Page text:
Customer feedback is key
And we learned from it. There were design flaws and architecture flaws and decisions that just didn’t even make any sense. But that’s exactly what we needed to know and we are so thankful to have customers who dove in and helped us figure it out.
When you are in the pure startup stage, in the very early days, you need to understand whether you are doing something customers actually want and that the market will accept and ignore everything else.
Constrain your scope
Throughout the process, we did our best to keep our focus narrow. We found appropriate seams to make important modifications while minimizing required changes elsewhere. We also exposed the new flow via branch-level configuration, so we could solicit real feedback without interrupting the day-to-day software delivery of our customers.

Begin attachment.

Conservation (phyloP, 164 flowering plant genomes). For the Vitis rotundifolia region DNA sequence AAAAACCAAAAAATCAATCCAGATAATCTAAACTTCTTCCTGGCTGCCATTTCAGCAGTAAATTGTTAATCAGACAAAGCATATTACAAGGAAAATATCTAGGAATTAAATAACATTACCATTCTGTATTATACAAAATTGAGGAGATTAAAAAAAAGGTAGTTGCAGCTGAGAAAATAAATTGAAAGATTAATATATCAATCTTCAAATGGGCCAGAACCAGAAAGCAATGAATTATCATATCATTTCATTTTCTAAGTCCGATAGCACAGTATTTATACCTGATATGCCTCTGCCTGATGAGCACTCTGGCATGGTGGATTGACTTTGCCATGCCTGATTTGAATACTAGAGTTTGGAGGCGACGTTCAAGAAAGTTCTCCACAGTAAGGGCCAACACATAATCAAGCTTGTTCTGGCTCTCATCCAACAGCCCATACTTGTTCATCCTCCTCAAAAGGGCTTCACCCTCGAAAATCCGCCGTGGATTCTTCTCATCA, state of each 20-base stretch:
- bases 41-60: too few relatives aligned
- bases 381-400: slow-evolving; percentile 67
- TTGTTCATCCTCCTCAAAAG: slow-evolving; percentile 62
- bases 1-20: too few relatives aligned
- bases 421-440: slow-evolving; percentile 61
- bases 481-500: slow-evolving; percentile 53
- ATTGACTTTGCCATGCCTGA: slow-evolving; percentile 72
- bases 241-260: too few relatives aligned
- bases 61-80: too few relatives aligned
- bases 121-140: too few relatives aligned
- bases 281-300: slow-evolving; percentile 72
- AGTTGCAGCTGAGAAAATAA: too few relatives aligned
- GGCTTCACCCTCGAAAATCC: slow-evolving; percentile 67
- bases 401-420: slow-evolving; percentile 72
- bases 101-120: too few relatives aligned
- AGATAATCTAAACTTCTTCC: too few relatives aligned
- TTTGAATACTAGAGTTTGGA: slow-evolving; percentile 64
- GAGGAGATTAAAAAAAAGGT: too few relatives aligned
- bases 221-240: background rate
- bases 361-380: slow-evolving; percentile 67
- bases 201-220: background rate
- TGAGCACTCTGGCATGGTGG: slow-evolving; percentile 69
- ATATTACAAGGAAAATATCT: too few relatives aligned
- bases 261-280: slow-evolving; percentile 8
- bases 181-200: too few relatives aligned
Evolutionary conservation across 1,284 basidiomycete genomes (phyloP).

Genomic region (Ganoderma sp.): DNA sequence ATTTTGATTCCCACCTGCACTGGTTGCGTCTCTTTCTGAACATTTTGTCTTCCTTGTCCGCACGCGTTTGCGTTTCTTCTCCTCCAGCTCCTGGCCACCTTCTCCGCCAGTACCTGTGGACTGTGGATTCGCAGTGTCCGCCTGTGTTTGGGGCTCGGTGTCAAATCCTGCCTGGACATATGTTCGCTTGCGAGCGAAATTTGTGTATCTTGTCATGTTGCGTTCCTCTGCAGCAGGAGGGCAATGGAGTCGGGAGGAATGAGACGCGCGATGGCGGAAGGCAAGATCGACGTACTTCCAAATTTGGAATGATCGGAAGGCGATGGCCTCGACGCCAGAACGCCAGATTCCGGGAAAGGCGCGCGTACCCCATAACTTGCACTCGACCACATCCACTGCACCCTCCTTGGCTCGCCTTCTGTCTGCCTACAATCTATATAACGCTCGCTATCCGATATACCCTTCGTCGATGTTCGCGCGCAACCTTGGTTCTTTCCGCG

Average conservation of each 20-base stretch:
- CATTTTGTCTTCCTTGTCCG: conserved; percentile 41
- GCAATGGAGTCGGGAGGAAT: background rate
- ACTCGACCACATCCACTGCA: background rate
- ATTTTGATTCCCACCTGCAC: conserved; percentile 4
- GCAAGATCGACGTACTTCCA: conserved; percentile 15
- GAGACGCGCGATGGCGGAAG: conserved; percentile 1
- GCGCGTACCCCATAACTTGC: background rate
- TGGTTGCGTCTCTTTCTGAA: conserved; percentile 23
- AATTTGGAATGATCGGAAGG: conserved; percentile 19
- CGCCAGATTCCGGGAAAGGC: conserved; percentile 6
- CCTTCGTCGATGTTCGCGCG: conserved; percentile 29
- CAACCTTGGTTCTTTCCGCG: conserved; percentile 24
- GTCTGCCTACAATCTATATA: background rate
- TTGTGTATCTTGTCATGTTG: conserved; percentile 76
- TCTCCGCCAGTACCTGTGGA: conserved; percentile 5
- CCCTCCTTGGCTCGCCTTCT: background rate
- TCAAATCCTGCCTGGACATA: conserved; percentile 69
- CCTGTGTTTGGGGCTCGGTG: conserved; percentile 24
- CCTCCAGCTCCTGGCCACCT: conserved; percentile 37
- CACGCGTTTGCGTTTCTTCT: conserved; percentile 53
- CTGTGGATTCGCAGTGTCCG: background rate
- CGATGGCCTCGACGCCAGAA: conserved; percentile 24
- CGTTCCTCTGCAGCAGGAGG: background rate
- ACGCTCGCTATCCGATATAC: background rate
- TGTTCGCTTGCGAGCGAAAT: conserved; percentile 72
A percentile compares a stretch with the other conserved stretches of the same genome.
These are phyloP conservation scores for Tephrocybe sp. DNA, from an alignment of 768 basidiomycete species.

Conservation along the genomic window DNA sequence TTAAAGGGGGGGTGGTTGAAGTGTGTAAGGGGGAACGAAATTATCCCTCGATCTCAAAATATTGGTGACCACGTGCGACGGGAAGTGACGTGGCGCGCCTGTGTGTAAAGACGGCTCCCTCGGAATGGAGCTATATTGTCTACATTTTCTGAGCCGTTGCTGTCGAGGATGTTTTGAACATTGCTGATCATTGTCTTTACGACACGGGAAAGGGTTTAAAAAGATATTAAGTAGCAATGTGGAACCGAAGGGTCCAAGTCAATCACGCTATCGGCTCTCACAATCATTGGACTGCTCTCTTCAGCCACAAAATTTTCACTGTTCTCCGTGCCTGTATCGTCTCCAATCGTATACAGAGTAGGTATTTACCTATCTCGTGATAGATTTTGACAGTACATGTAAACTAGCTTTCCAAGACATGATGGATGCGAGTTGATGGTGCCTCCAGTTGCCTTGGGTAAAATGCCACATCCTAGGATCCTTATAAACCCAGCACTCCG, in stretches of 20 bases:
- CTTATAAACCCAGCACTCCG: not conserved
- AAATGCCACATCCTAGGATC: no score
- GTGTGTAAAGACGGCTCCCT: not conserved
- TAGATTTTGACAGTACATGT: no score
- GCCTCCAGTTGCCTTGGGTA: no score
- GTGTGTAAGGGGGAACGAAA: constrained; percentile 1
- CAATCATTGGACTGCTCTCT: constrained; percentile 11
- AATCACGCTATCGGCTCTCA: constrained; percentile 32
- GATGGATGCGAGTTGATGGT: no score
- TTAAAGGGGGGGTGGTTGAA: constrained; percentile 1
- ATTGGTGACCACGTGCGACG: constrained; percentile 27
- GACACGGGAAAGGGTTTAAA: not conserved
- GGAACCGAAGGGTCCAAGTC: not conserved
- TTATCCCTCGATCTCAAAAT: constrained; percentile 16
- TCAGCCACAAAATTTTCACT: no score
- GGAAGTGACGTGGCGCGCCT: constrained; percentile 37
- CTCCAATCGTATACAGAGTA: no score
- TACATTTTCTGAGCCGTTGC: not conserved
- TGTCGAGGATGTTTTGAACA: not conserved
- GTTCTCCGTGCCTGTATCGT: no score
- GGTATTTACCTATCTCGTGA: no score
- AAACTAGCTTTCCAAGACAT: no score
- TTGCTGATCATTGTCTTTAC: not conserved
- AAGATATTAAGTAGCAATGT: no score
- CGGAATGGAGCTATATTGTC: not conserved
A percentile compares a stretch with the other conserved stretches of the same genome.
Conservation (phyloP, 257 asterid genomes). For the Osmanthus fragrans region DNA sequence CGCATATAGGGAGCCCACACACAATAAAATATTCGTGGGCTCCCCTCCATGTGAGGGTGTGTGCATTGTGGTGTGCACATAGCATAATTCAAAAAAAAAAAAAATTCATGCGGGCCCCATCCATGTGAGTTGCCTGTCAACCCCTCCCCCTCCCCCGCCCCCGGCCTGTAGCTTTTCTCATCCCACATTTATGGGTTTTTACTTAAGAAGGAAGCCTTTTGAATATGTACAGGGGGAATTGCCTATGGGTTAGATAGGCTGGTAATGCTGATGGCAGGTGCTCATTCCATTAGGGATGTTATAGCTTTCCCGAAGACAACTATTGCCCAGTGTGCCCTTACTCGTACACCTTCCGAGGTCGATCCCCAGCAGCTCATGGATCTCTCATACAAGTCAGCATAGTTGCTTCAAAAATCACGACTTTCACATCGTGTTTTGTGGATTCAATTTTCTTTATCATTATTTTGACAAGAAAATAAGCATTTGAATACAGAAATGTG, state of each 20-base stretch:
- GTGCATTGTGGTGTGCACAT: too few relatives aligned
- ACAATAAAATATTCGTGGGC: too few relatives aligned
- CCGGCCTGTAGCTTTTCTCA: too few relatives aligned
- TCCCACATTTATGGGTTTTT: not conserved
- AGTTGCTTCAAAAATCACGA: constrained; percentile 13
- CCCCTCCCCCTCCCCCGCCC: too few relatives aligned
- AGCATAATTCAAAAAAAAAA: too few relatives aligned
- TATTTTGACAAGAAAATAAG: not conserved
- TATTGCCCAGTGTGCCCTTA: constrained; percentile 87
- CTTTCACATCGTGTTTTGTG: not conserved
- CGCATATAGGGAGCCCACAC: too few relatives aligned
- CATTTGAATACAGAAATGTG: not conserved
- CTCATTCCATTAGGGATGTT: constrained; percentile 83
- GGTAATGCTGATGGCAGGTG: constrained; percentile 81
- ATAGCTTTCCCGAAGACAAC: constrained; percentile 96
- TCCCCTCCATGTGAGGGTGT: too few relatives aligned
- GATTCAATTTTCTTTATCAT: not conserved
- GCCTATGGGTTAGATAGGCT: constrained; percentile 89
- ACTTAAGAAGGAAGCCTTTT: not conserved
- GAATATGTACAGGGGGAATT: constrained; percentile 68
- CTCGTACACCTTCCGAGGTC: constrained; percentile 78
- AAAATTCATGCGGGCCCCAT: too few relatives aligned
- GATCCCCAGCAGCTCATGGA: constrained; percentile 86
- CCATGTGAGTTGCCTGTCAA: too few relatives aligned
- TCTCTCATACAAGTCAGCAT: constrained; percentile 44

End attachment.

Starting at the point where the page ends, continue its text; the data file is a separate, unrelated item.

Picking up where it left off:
Give your team a clear definition of “done”
Admittedly, it was tempting to continue tinkering with the product forever, caught in a vortex of endless perfectionism. But we knew we needed to get back to our core philosophy: Continuously delivering value to our customers. So we committed to this upgraded version as our default platform and have since built exciting, new things on top of it.
At the end of the day, it doesn’t matter how good the team is, or how cool the product is, or how elegant your technology is. If customers don’t want it, and the market rejects it, it doesn’t matter.
Once you find product-market fit, you can start worrying about other pieces like your technology stack, organizational structure, and whether you have the right people in the right roles.
Andy Rachleff has a famous quote that talks about this: “When a great team meets a lousy market, market wins. When a lousy team meets a great market, market wins. When a great team meets a great market, something special happens.”